THE FAIT D’HIVER AFFAIRE: JAFF KOONS FOUND GUILTY OF PLAGIARISM (AGAIN)
With its decision of 23 February 2021, the Cour d’Appel de Paris (CA Paris, 5, 1, 23 February 2021, no 19/09059) confirmed the first instance judgment issued in 2018 and condemned the famous appropriationist artist Jeff Koons for plagiarism: the work “Fait d’hiver” of 1988 was found to infringe copyright in an advertisement of 1985.
Among the numerous court cases involving Jeff Koons, the controversial American artist who has made the appropriation and reinterpretation of other people’s creations his unmistakable stylistic hallmark, the “Fait d’hiver” affair is an interesting one. In a 2018 decision, the Tribunal de Grand Instance of Paris had already found Koons’ porcelain statue, depicting a woman lying in the snow and rescued by a pig, to infringe copyright in an advertising campaign designed by Franck Davidovici in 1985 for the clothing brand “Naf Naf”.
Davidovici’s Fait d’Hiver
Koons’ Fait d’Hiver
In reaching its decision, the Court of First Instance adopted a subjective conception of originality, which was assessed not on the basis of the nature and result of Jeff Koons’s appropriation, but rather in relation to the work subject to that appropriation. Thus, by assessing the pre-existing work as unquestionably original and by pointing out, by means of a comparison of the works, that in his creations the American artist had slavishly taken over the characteristic elements of Franck Davidovici’s work, the judge applied the general rule according to which the reproduction of original elements of other people’s works without having first obtained the consent of the authors constitutes an infringement. On the basis of a systematic interpretation of the requirements of the law and of the case law, the defence’s objection of parody was also rejected by the TGI of Paris: the judge observed that, in addition to the lack of any intention on the part of the American artist to create a comic effect by means of the work, instead of which it was possible to detect the artist’s intention to make a criticism or a broader reflection, there was also the problem of the popularity of the parodied work. According to the Paris court, the lack of notoriety of Davidovici’s creation could only lead to confusion among the public between the parody and the parodied work.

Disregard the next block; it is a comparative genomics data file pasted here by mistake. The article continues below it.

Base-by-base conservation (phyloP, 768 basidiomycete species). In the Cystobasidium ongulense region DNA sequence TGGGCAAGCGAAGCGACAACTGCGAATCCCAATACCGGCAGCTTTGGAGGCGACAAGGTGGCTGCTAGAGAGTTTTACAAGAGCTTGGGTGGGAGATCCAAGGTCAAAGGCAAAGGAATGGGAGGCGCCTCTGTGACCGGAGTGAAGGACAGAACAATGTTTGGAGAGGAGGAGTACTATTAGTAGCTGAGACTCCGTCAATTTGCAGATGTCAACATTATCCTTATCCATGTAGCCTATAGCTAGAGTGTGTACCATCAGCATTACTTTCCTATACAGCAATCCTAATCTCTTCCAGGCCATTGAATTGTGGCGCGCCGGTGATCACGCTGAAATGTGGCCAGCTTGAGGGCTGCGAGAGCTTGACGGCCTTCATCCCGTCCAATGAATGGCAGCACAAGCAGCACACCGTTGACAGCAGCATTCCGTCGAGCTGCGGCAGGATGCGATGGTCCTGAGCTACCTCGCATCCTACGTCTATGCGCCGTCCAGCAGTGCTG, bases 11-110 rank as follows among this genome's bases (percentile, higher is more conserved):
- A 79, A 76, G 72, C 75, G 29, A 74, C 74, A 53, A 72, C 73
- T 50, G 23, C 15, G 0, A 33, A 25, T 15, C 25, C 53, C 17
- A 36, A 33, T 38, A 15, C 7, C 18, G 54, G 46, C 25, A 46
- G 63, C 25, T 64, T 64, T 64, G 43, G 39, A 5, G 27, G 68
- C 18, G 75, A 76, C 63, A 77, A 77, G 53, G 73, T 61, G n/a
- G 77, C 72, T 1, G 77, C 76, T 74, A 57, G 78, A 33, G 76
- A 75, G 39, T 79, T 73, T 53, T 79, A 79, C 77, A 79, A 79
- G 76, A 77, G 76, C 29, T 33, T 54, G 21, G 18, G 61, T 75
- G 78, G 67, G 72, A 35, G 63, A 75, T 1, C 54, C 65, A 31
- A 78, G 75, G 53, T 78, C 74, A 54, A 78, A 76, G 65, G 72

The decision of the Cour d’Appel de Paris and the Jeff Koons judgment
Jeff Koons’ appeal against the first instance ruling did not have the desired effect. The defence’s attempt to exalt, even in this case, the principle of freedom of expression and the existence of an ideological détournement – a change of meaning between the original creation and the subsequent one – as characteristic features of the poetics of Appropriation Art and fundamental elements of the autonomy and originality of the appropriated work, was of no use. In fact, while not denying the existence of «an inspiration» to the advertisement designed by Davidovici, Koons’ defence reiterated that the porcelain version of “Fait d’hiver” was «a work of art in its own right, bearing the imprint of the personality of its author and an artistic message of is his own». However, the Court of Appeal, essentially confirming what had already been observed by the TGI at first instance and again rejecting the exception of parody due to the absence of the requirements of the law, noted instead that «the work was not presented as a criticism, a caricature or as inspired by a previous work» and that in any case, «if there are differences, the similarities are predominant». With regard to freedom of expression, the Cour d’Appel considered that the restriction of the extent of this principle under Article 27 of the Universal Declaration of Human Rights was necessary and proportionate to Davidovici’s moral and material interests.
Together with the American artist, the Fondazione Prada and the Centre Pompidou, which exhibited “Fait d’hiver” in 2014, were also charged with fines. They will have to pay 190,000 euros to Frank Davidovici for the infringing work, as well as 14,000 euros for having reproduced its image on the website www.jeffkoons.com. A similar sentence was imposed on the Flammarion publishing group, which had sold the catalogue containing the image of the plagiarised work.
It remains to be seen whether the conviction by the Cour d’Appel will put a definitive end to this legal affair, or whether the American artist will appeal to the Supreme Court.